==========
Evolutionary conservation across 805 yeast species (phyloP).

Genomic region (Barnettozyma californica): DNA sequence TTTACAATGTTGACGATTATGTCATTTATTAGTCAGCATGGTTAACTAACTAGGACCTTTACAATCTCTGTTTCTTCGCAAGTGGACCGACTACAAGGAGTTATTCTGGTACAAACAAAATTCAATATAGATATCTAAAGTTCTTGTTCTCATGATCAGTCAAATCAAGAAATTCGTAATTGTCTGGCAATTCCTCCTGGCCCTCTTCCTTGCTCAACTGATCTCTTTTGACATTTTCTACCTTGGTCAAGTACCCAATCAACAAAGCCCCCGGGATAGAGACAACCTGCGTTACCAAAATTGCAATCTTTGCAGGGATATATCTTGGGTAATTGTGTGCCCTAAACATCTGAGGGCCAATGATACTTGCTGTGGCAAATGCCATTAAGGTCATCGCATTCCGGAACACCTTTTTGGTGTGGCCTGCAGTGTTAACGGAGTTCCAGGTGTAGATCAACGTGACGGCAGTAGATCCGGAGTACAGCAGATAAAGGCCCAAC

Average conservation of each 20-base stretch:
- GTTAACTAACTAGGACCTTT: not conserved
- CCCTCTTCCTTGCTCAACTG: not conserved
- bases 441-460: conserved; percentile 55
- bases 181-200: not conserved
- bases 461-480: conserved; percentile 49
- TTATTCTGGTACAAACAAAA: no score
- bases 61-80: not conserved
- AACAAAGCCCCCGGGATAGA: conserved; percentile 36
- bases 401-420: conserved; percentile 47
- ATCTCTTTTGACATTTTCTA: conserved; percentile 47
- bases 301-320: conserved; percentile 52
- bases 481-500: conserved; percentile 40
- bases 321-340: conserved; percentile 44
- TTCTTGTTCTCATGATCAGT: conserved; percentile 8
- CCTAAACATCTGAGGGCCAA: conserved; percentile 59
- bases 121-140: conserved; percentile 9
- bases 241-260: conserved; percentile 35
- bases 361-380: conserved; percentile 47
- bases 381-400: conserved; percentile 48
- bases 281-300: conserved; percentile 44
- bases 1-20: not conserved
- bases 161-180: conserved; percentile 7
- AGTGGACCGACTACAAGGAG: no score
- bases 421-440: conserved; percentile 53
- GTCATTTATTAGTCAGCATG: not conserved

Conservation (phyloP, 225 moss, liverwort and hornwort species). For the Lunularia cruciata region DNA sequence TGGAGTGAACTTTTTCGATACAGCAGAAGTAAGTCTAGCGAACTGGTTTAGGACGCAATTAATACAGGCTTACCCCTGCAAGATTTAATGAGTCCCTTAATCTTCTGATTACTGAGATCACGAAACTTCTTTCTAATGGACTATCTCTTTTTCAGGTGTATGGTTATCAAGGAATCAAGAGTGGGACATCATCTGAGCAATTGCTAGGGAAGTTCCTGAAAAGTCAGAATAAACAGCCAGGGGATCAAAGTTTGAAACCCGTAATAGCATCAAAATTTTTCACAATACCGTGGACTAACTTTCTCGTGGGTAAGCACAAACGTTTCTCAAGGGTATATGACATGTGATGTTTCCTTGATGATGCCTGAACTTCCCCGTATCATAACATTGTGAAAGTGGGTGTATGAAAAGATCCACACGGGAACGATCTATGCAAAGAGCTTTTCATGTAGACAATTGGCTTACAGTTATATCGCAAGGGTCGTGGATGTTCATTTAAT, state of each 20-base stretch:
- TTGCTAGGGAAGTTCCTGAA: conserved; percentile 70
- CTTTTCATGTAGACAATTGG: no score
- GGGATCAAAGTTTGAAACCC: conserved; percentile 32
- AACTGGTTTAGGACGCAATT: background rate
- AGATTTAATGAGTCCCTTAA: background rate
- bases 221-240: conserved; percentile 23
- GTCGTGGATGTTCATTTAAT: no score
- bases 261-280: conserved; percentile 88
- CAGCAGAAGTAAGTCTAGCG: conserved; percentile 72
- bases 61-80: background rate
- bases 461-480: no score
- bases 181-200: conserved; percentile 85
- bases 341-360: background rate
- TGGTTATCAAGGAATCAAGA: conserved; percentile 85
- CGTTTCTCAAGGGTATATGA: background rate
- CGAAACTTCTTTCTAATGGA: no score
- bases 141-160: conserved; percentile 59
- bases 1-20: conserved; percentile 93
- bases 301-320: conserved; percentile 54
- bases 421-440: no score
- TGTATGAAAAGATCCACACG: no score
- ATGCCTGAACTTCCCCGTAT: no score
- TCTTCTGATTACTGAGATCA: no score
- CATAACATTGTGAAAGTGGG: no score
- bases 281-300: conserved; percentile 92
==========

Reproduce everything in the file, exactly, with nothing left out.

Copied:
Evolutionary conservation across 805 yeast species (phyloP).

Genomic region (Barnettozyma californica): DNA sequence TTTACAATGTTGACGATTATGTCATTTATTAGTCAGCATGGTTAACTAACTAGGACCTTTACAATCTCTGTTTCTTCGCAAGTGGACCGACTACAAGGAGTTATTCTGGTACAAACAAAATTCAATATAGATATCTAAAGTTCTTGTTCTCATGATCAGTCAAATCAAGAAATTCGTAATTGTCTGGCAATTCCTCCTGGCCCTCTTCCTTGCTCAACTGATCTCTTTTGACATTTTCTACCTTGGTCAAGTACCCAATCAACAAAGCCCCCGGGATAGAGACAACCTGCGTTACCAAAATTGCAATCTTTGCAGGGATATATCTTGGGTAATTGTGTGCCCTAAACATCTGAGGGCCAATGATACTTGCTGTGGCAAATGCCATTAAGGTCATCGCATTCCGGAACACCTTTTTGGTGTGGCCTGCAGTGTTAACGGAGTTCCAGGTGTAGATCAACGTGACGGCAGTAGATCCGGAGTACAGCAGATAAAGGCCCAAC

Average conservation of each 20-base stretch:
- GTTAACTAACTAGGACCTTT: not conserved
- CCCTCTTCCTTGCTCAACTG: not conserved
- bases 441-460: conserved; percentile 55
- bases 181-200: not conserved
- bases 461-480: conserved; percentile 49
- TTATTCTGGTACAAACAAAA: no score
- bases 61-80: not conserved
- AACAAAGCCCCCGGGATAGA: conserved; percentile 36
- bases 401-420: conserved; percentile 47
- ATCTCTTTTGACATTTTCTA: conserved; percentile 47
- bases 301-320: conserved; percentile 52
- bases 481-500: conserved; percentile 40
- bases 321-340: conserved; percentile 44
- TTCTTGTTCTCATGATCAGT: conserved; percentile 8
- CCTAAACATCTGAGGGCCAA: conserved; percentile 59
- bases 121-140: conserved; percentile 9
- bases 241-260: conserved; percentile 35
- bases 361-380: conserved; percentile 47
- bases 381-400: conserved; percentile 48
- bases 281-300: conserved; percentile 44
- bases 1-20: not conserved
- bases 161-180: conserved; percentile 7
- AGTGGACCGACTACAAGGAG: no score
- bases 421-440: conserved; percentile 53
- GTCATTTATTAGTCAGCATG: not conserved

Conservation (phyloP, 225 moss, liverwort and hornwort species). For the Lunularia cruciata region DNA sequence TGGAGTGAACTTTTTCGATACAGCAGAAGTAAGTCTAGCGAACTGGTTTAGGACGCAATTAATACAGGCTTACCCCTGCAAGATTTAATGAGTCCCTTAATCTTCTGATTACTGAGATCACGAAACTTCTTTCTAATGGACTATCTCTTTTTCAGGTGTATGGTTATCAAGGAATCAAGAGTGGGACATCATCTGAGCAATTGCTAGGGAAGTTCCTGAAAAGTCAGAATAAACAGCCAGGGGATCAAAGTTTGAAACCCGTAATAGCATCAAAATTTTTCACAATACCGTGGACTAACTTTCTCGTGGGTAAGCACAAACGTTTCTCAAGGGTATATGACATGTGATGTTTCCTTGATGATGCCTGAACTTCCCCGTATCATAACATTGTGAAAGTGGGTGTATGAAAAGATCCACACGGGAACGATCTATGCAAAGAGCTTTTCATGTAGACAATTGGCTTACAGTTATATCGCAAGGGTCGTGGATGTTCATTTAAT, state of each 20-base stretch:
- TTGCTAGGGAAGTTCCTGAA: conserved; percentile 70
- CTTTTCATGTAGACAATTGG: no score
- GGGATCAAAGTTTGAAACCC: conserved; percentile 32
- AACTGGTTTAGGACGCAATT: background rate
- AGATTTAATGAGTCCCTTAA: background rate
- bases 221-240: conserved; percentile 23
- GTCGTGGATGTTCATTTAAT: no score
- bases 261-280: conserved; percentile 88
- CAGCAGAAGTAAGTCTAGCG: conserved; percentile 72
- bases 61-80: background rate
- bases 461-480: no score
- bases 181-200: conserved; percentile 85
- bases 341-360: background rate
- TGGTTATCAAGGAATCAAGA: conserved; percentile 85
- CGTTTCTCAAGGGTATATGA: background rate
- CGAAACTTCTTTCTAATGGA: no score
- bases 141-160: conserved; percentile 59
- bases 1-20: conserved; percentile 93
- bases 301-320: conserved; percentile 54
- bases 421-440: no score
- TGTATGAAAAGATCCACACG: no score
- ATGCCTGAACTTCCCCGTAT: no score
- TCTTCTGATTACTGAGATCA: no score
- CATAACATTGTGAAAGTGGG: no score
- bases 281-300: conserved; percentile 92